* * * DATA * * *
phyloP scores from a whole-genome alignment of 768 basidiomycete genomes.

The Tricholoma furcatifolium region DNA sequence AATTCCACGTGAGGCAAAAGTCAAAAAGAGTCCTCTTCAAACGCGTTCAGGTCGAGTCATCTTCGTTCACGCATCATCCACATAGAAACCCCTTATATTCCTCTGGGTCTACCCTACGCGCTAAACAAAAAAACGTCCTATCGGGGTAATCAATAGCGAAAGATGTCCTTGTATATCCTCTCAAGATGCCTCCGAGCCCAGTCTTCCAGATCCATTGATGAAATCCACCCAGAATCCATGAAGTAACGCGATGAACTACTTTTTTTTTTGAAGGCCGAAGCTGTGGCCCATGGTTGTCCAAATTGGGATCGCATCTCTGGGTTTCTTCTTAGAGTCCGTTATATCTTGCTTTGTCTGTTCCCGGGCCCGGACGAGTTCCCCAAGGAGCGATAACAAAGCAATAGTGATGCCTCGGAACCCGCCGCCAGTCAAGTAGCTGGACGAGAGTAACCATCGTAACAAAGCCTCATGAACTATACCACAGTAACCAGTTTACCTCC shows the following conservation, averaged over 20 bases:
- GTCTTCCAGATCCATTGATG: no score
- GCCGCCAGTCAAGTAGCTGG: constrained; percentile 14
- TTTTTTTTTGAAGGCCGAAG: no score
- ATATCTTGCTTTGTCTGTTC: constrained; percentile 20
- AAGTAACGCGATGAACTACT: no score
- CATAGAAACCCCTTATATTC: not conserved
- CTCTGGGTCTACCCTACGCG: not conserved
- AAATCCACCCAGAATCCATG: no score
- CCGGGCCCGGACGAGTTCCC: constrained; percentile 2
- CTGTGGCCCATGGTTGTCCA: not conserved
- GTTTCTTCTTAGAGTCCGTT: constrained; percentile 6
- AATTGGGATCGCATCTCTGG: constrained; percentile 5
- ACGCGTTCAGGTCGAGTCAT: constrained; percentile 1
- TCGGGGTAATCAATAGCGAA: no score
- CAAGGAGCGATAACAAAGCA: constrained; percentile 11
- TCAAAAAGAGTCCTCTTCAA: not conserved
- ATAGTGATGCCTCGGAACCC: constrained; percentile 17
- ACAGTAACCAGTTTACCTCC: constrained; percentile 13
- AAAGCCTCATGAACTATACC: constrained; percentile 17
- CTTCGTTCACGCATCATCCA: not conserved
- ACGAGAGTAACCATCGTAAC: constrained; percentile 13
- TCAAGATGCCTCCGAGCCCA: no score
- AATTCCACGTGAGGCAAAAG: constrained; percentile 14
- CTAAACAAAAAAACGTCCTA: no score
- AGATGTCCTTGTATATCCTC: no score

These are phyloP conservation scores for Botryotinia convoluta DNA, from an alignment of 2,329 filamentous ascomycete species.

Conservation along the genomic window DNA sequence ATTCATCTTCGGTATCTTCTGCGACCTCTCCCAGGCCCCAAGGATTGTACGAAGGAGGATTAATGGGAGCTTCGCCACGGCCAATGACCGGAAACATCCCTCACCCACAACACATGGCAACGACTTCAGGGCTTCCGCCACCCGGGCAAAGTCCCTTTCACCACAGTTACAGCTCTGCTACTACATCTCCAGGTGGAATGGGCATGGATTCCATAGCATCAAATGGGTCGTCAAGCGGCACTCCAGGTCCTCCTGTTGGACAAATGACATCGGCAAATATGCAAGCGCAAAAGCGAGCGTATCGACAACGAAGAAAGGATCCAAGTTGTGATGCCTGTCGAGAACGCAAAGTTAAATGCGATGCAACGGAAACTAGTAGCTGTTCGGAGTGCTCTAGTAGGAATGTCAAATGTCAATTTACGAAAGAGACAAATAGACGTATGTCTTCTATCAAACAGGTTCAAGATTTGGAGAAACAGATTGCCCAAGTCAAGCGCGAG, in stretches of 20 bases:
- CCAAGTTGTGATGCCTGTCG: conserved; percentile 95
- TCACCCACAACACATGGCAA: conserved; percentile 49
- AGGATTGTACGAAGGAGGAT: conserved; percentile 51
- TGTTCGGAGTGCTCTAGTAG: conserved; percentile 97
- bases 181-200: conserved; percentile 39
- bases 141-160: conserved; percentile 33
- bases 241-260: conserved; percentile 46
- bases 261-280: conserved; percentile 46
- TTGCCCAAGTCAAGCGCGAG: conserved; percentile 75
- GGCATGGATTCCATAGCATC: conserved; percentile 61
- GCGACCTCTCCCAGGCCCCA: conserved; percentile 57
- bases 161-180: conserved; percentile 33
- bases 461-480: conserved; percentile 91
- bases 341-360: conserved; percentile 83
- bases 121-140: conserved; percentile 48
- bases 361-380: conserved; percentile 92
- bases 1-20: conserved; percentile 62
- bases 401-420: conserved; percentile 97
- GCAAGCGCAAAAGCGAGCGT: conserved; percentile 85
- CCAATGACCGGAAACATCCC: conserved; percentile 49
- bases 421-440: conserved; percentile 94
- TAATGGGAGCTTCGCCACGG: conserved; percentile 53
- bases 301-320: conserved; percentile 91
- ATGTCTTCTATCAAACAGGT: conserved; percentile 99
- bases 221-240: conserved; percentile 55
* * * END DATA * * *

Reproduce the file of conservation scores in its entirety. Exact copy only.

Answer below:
phyloP scores from a whole-genome alignment of 768 basidiomycete genomes.

The Tricholoma furcatifolium region DNA sequence AATTCCACGTGAGGCAAAAGTCAAAAAGAGTCCTCTTCAAACGCGTTCAGGTCGAGTCATCTTCGTTCACGCATCATCCACATAGAAACCCCTTATATTCCTCTGGGTCTACCCTACGCGCTAAACAAAAAAACGTCCTATCGGGGTAATCAATAGCGAAAGATGTCCTTGTATATCCTCTCAAGATGCCTCCGAGCCCAGTCTTCCAGATCCATTGATGAAATCCACCCAGAATCCATGAAGTAACGCGATGAACTACTTTTTTTTTTGAAGGCCGAAGCTGTGGCCCATGGTTGTCCAAATTGGGATCGCATCTCTGGGTTTCTTCTTAGAGTCCGTTATATCTTGCTTTGTCTGTTCCCGGGCCCGGACGAGTTCCCCAAGGAGCGATAACAAAGCAATAGTGATGCCTCGGAACCCGCCGCCAGTCAAGTAGCTGGACGAGAGTAACCATCGTAACAAAGCCTCATGAACTATACCACAGTAACCAGTTTACCTCC shows the following conservation, averaged over 20 bases:
- GTCTTCCAGATCCATTGATG: no score
- GCCGCCAGTCAAGTAGCTGG: constrained; percentile 14
- TTTTTTTTTGAAGGCCGAAG: no score
- ATATCTTGCTTTGTCTGTTC: constrained; percentile 20
- AAGTAACGCGATGAACTACT: no score
- CATAGAAACCCCTTATATTC: not conserved
- CTCTGGGTCTACCCTACGCG: not conserved
- AAATCCACCCAGAATCCATG: no score
- CCGGGCCCGGACGAGTTCCC: constrained; percentile 2
- CTGTGGCCCATGGTTGTCCA: not conserved
- GTTTCTTCTTAGAGTCCGTT: constrained; percentile 6
- AATTGGGATCGCATCTCTGG: constrained; percentile 5
- ACGCGTTCAGGTCGAGTCAT: constrained; percentile 1
- TCGGGGTAATCAATAGCGAA: no score
- CAAGGAGCGATAACAAAGCA: constrained; percentile 11
- TCAAAAAGAGTCCTCTTCAA: not conserved
- ATAGTGATGCCTCGGAACCC: constrained; percentile 17
- ACAGTAACCAGTTTACCTCC: constrained; percentile 13
- AAAGCCTCATGAACTATACC: constrained; percentile 17
- CTTCGTTCACGCATCATCCA: not conserved
- ACGAGAGTAACCATCGTAAC: constrained; percentile 13
- TCAAGATGCCTCCGAGCCCA: no score
- AATTCCACGTGAGGCAAAAG: constrained; percentile 14
- CTAAACAAAAAAACGTCCTA: no score
- AGATGTCCTTGTATATCCTC: no score

These are phyloP conservation scores for Botryotinia convoluta DNA, from an alignment of 2,329 filamentous ascomycete species.

Conservation along the genomic window DNA sequence ATTCATCTTCGGTATCTTCTGCGACCTCTCCCAGGCCCCAAGGATTGTACGAAGGAGGATTAATGGGAGCTTCGCCACGGCCAATGACCGGAAACATCCCTCACCCACAACACATGGCAACGACTTCAGGGCTTCCGCCACCCGGGCAAAGTCCCTTTCACCACAGTTACAGCTCTGCTACTACATCTCCAGGTGGAATGGGCATGGATTCCATAGCATCAAATGGGTCGTCAAGCGGCACTCCAGGTCCTCCTGTTGGACAAATGACATCGGCAAATATGCAAGCGCAAAAGCGAGCGTATCGACAACGAAGAAAGGATCCAAGTTGTGATGCCTGTCGAGAACGCAAAGTTAAATGCGATGCAACGGAAACTAGTAGCTGTTCGGAGTGCTCTAGTAGGAATGTCAAATGTCAATTTACGAAAGAGACAAATAGACGTATGTCTTCTATCAAACAGGTTCAAGATTTGGAGAAACAGATTGCCCAAGTCAAGCGCGAG, in stretches of 20 bases:
- CCAAGTTGTGATGCCTGTCG: conserved; percentile 95
- TCACCCACAACACATGGCAA: conserved; percentile 49
- AGGATTGTACGAAGGAGGAT: conserved; percentile 51
- TGTTCGGAGTGCTCTAGTAG: conserved; percentile 97
- bases 181-200: conserved; percentile 39
- bases 141-160: conserved; percentile 33
- bases 241-260: conserved; percentile 46
- bases 261-280: conserved; percentile 46
- TTGCCCAAGTCAAGCGCGAG: conserved; percentile 75
- GGCATGGATTCCATAGCATC: conserved; percentile 61
- GCGACCTCTCCCAGGCCCCA: conserved; percentile 57
- bases 161-180: conserved; percentile 33
- bases 461-480: conserved; percentile 91
- bases 341-360: conserved; percentile 83
- bases 121-140: conserved; percentile 48
- bases 361-380: conserved; percentile 92
- bases 1-20: conserved; percentile 62
- bases 401-420: conserved; percentile 97
- GCAAGCGCAAAAGCGAGCGT: conserved; percentile 85
- CCAATGACCGGAAACATCCC: conserved; percentile 49
- bases 421-440: conserved; percentile 94
- TAATGGGAGCTTCGCCACGG: conserved; percentile 53
- bases 301-320: conserved; percentile 91
- ATGTCTTCTATCAAACAGGT: conserved; percentile 99
- bases 221-240: conserved; percentile 55